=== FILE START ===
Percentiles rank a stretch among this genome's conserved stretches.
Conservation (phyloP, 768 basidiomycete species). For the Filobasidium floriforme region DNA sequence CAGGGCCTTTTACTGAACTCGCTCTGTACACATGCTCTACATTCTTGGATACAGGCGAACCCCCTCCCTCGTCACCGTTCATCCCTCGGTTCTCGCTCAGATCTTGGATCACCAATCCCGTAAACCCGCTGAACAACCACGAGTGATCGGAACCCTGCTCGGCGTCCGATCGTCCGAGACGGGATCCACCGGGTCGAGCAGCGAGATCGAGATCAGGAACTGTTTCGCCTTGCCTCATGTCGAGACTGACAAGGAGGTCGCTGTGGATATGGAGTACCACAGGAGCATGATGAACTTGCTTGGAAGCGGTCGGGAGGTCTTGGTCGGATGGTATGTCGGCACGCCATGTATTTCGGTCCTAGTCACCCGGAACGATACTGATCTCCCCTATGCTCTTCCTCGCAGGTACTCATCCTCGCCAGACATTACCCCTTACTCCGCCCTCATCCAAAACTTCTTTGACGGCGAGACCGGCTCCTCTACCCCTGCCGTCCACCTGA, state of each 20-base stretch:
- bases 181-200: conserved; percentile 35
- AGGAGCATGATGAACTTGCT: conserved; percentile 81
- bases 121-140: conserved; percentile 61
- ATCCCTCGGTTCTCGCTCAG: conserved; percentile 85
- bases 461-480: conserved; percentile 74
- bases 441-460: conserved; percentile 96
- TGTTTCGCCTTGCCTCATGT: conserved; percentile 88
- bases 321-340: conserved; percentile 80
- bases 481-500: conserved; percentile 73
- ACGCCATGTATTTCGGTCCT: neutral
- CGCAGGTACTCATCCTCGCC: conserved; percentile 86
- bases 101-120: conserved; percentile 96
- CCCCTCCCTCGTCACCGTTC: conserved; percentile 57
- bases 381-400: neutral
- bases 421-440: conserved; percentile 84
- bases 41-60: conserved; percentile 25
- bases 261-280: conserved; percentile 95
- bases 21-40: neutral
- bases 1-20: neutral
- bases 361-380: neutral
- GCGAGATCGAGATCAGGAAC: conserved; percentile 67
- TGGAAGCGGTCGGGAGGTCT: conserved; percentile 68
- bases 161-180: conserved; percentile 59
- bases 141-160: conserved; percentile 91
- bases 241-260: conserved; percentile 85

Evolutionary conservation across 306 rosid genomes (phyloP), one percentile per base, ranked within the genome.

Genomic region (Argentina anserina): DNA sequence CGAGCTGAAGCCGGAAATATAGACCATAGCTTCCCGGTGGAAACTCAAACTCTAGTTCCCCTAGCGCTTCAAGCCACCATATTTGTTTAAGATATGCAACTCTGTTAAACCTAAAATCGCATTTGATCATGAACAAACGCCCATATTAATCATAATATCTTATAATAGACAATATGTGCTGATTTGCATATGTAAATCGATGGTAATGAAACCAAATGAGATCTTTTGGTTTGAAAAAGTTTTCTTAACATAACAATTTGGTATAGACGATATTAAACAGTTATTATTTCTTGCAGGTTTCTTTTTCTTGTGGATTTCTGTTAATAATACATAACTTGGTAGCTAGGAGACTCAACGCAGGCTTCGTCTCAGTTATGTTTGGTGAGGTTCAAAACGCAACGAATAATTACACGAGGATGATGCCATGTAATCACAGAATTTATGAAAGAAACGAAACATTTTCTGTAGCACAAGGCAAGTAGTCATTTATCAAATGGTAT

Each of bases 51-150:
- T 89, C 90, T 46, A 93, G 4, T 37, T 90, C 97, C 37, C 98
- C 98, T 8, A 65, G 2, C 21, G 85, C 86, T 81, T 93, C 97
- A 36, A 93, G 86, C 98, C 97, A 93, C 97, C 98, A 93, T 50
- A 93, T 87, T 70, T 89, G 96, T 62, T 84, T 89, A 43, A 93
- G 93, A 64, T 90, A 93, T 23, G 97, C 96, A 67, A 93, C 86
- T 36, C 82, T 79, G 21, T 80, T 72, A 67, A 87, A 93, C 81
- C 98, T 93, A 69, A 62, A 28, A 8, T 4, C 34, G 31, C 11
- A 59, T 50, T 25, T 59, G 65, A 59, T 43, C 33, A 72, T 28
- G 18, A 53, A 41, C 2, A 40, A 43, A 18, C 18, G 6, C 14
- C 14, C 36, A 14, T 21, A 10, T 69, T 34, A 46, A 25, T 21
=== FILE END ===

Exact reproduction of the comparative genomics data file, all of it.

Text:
Percentiles rank a stretch among this genome's conserved stretches.
Conservation (phyloP, 768 basidiomycete species). For the Filobasidium floriforme region DNA sequence CAGGGCCTTTTACTGAACTCGCTCTGTACACATGCTCTACATTCTTGGATACAGGCGAACCCCCTCCCTCGTCACCGTTCATCCCTCGGTTCTCGCTCAGATCTTGGATCACCAATCCCGTAAACCCGCTGAACAACCACGAGTGATCGGAACCCTGCTCGGCGTCCGATCGTCCGAGACGGGATCCACCGGGTCGAGCAGCGAGATCGAGATCAGGAACTGTTTCGCCTTGCCTCATGTCGAGACTGACAAGGAGGTCGCTGTGGATATGGAGTACCACAGGAGCATGATGAACTTGCTTGGAAGCGGTCGGGAGGTCTTGGTCGGATGGTATGTCGGCACGCCATGTATTTCGGTCCTAGTCACCCGGAACGATACTGATCTCCCCTATGCTCTTCCTCGCAGGTACTCATCCTCGCCAGACATTACCCCTTACTCCGCCCTCATCCAAAACTTCTTTGACGGCGAGACCGGCTCCTCTACCCCTGCCGTCCACCTGA, state of each 20-base stretch:
- bases 181-200: conserved; percentile 35
- AGGAGCATGATGAACTTGCT: conserved; percentile 81
- bases 121-140: conserved; percentile 61
- ATCCCTCGGTTCTCGCTCAG: conserved; percentile 85
- bases 461-480: conserved; percentile 74
- bases 441-460: conserved; percentile 96
- TGTTTCGCCTTGCCTCATGT: conserved; percentile 88
- bases 321-340: conserved; percentile 80
- bases 481-500: conserved; percentile 73
- ACGCCATGTATTTCGGTCCT: neutral
- CGCAGGTACTCATCCTCGCC: conserved; percentile 86
- bases 101-120: conserved; percentile 96
- CCCCTCCCTCGTCACCGTTC: conserved; percentile 57
- bases 381-400: neutral
- bases 421-440: conserved; percentile 84
- bases 41-60: conserved; percentile 25
- bases 261-280: conserved; percentile 95
- bases 21-40: neutral
- bases 1-20: neutral
- bases 361-380: neutral
- GCGAGATCGAGATCAGGAAC: conserved; percentile 67
- TGGAAGCGGTCGGGAGGTCT: conserved; percentile 68
- bases 161-180: conserved; percentile 59
- bases 141-160: conserved; percentile 91
- bases 241-260: conserved; percentile 85

Evolutionary conservation across 306 rosid genomes (phyloP), one percentile per base, ranked within the genome.

Genomic region (Argentina anserina): DNA sequence CGAGCTGAAGCCGGAAATATAGACCATAGCTTCCCGGTGGAAACTCAAACTCTAGTTCCCCTAGCGCTTCAAGCCACCATATTTGTTTAAGATATGCAACTCTGTTAAACCTAAAATCGCATTTGATCATGAACAAACGCCCATATTAATCATAATATCTTATAATAGACAATATGTGCTGATTTGCATATGTAAATCGATGGTAATGAAACCAAATGAGATCTTTTGGTTTGAAAAAGTTTTCTTAACATAACAATTTGGTATAGACGATATTAAACAGTTATTATTTCTTGCAGGTTTCTTTTTCTTGTGGATTTCTGTTAATAATACATAACTTGGTAGCTAGGAGACTCAACGCAGGCTTCGTCTCAGTTATGTTTGGTGAGGTTCAAAACGCAACGAATAATTACACGAGGATGATGCCATGTAATCACAGAATTTATGAAAGAAACGAAACATTTTCTGTAGCACAAGGCAAGTAGTCATTTATCAAATGGTAT

Each of bases 51-150:
- T 89, C 90, T 46, A 93, G 4, T 37, T 90, C 97, C 37, C 98
- C 98, T 8, A 65, G 2, C 21, G 85, C 86, T 81, T 93, C 97
- A 36, A 93, G 86, C 98, C 97, A 93, C 97, C 98, A 93, T 50
- A 93, T 87, T 70, T 89, G 96, T 62, T 84, T 89, A 43, A 93
- G 93, A 64, T 90, A 93, T 23, G 97, C 96, A 67, A 93, C 86
- T 36, C 82, T 79, G 21, T 80, T 72, A 67, A 87, A 93, C 81
- C 98, T 93, A 69, A 62, A 28, A 8, T 4, C 34, G 31, C 11
- A 59, T 50, T 25, T 59, G 65, A 59, T 43, C 33, A 72, T 28
- G 18, A 53, A 41, C 2, A 40, A 43, A 18, C 18, G 6, C 14
- C 14, C 36, A 14, T 21, A 10, T 69, T 34, A 46, A 25, T 21